Knowing full well that President Bush would veto their bill, House and Senate leaders squeezed as much publicity as they could out of their second attempt to increase taxpayer funding of embryonic stem cell (ESC) research. "[Americans] would... be compelled to support the deliberate destruction of human embryos," the President responded. "For that reason, I will veto [the legislation]." The veto ceremony took place this afternoon with many special guests who have all been treated for various diseases through pro- life alternatives to ESC.
For the President, the decision to veto was an easy one. Since his administration began, President Bush resolved to hold the ethical line--most emphatically on research that would compromise human life. Unfortunately, he and Congress have not seen eye to eye on the matter--even less so since Speaker Nancy Pelosi (D-Calif.) and Sen. Harry Reid (D-Nev.) rose to power. Both leaders are fighting to keep the debate alive. Although many believe the Senate could be a vote away from approving a veto override, the House is most certainly far short. If the override fails, Sens. Tom Harkin (D-Iowa) and Arlen Spector (R-Penn.) have threatened to attach the bill to the Labor, Health and Human Services, and Education appropriations bill, which could bog down $149.2 billion in needed spending.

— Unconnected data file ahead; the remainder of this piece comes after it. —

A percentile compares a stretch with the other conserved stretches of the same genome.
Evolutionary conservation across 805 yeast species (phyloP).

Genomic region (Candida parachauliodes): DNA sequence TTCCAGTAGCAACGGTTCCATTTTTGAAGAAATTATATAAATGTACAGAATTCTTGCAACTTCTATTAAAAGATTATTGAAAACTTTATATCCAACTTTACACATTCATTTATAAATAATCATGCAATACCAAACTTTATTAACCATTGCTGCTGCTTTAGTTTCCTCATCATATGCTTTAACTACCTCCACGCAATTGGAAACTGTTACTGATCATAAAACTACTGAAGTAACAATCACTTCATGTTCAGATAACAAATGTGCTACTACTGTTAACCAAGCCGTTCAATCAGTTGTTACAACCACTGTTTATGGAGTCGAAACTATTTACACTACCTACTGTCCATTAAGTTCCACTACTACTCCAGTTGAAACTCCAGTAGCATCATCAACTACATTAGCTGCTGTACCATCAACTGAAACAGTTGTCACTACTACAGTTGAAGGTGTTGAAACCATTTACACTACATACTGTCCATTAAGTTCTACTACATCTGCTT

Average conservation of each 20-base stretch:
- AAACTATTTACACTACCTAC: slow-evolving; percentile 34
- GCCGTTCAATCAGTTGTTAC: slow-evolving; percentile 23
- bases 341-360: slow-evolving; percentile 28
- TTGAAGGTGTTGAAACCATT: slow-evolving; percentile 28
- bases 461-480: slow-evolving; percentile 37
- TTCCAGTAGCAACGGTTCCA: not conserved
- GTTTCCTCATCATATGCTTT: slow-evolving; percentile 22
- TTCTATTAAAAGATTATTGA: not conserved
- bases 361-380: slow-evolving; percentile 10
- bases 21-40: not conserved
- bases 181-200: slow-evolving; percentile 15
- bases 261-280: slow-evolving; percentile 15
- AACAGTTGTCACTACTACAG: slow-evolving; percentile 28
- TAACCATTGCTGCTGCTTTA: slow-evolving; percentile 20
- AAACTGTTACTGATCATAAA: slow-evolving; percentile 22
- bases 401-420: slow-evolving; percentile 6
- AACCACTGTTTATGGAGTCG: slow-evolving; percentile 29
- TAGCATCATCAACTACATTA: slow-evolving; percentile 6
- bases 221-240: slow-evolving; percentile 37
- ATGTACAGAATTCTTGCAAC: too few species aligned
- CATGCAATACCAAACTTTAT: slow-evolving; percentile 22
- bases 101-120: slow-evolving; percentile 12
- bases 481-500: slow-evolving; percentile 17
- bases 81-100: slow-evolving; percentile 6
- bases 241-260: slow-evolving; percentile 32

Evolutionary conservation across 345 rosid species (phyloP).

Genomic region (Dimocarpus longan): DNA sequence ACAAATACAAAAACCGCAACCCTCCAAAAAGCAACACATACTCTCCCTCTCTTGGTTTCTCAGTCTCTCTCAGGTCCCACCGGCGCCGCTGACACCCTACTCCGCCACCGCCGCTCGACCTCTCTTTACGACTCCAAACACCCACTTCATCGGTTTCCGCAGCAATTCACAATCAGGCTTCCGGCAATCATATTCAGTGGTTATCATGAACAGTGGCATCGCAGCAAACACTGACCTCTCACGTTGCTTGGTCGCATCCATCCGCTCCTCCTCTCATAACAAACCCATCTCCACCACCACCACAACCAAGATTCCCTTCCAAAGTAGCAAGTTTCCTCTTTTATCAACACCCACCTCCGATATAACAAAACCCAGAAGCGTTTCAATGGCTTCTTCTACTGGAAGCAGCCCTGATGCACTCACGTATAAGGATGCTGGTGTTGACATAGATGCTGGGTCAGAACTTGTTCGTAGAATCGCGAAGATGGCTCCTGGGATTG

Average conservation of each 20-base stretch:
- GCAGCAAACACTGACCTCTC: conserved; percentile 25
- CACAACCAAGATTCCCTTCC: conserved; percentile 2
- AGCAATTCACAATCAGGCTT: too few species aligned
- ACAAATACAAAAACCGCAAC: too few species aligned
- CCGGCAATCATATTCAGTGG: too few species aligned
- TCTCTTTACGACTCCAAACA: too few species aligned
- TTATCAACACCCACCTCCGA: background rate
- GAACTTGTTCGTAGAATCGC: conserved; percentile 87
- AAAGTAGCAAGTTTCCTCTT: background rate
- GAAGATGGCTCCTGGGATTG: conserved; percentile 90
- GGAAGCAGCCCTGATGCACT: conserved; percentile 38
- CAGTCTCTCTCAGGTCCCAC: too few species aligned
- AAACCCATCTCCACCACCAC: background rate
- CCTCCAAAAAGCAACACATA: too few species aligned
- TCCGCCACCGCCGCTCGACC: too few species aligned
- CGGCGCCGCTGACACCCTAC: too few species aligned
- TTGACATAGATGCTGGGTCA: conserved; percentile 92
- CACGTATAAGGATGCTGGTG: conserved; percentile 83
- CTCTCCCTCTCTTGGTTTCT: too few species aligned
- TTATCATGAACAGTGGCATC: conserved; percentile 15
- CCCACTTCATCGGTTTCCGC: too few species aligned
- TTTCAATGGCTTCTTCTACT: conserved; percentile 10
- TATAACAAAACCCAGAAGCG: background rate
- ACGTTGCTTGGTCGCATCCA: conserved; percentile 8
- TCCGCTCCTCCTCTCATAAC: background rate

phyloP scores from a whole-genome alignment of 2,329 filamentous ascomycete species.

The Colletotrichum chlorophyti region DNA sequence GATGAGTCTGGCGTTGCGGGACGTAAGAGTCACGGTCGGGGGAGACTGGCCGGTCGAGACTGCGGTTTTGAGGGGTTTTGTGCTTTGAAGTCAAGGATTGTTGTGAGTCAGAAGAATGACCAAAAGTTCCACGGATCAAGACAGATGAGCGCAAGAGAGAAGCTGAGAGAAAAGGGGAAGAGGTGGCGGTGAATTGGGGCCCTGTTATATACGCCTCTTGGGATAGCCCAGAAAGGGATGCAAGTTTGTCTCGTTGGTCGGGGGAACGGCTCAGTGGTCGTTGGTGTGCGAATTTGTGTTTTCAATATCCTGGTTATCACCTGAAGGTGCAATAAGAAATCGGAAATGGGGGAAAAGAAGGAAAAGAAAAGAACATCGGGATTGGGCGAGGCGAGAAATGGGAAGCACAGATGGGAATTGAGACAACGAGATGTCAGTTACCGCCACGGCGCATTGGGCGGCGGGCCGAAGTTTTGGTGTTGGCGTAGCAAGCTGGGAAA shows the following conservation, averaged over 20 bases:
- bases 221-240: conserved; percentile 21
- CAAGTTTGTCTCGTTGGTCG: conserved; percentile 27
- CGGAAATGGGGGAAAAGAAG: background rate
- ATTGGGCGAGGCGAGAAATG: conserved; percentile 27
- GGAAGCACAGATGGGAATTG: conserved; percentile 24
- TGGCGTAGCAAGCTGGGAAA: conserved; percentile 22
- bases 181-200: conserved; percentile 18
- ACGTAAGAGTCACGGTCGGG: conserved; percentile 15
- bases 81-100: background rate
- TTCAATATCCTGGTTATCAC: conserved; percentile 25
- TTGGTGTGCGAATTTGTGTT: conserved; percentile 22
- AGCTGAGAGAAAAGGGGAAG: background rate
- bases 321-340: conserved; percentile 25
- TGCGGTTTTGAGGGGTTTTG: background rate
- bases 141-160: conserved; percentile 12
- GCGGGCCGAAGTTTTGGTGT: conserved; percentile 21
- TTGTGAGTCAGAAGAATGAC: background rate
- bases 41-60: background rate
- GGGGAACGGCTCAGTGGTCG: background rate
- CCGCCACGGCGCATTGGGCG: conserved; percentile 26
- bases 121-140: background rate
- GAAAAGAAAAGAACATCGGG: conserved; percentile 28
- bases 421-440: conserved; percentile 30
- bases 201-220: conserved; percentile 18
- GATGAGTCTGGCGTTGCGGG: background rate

Meanwhile, as the Left stubbornly pursues what has proven to be dead-end research, FRC will continue to call for funds that would pave the way to true progress through adult stem cells. We applaud President Bush for refusing to back down on his stance against unethical and ineffective research. Family Research Council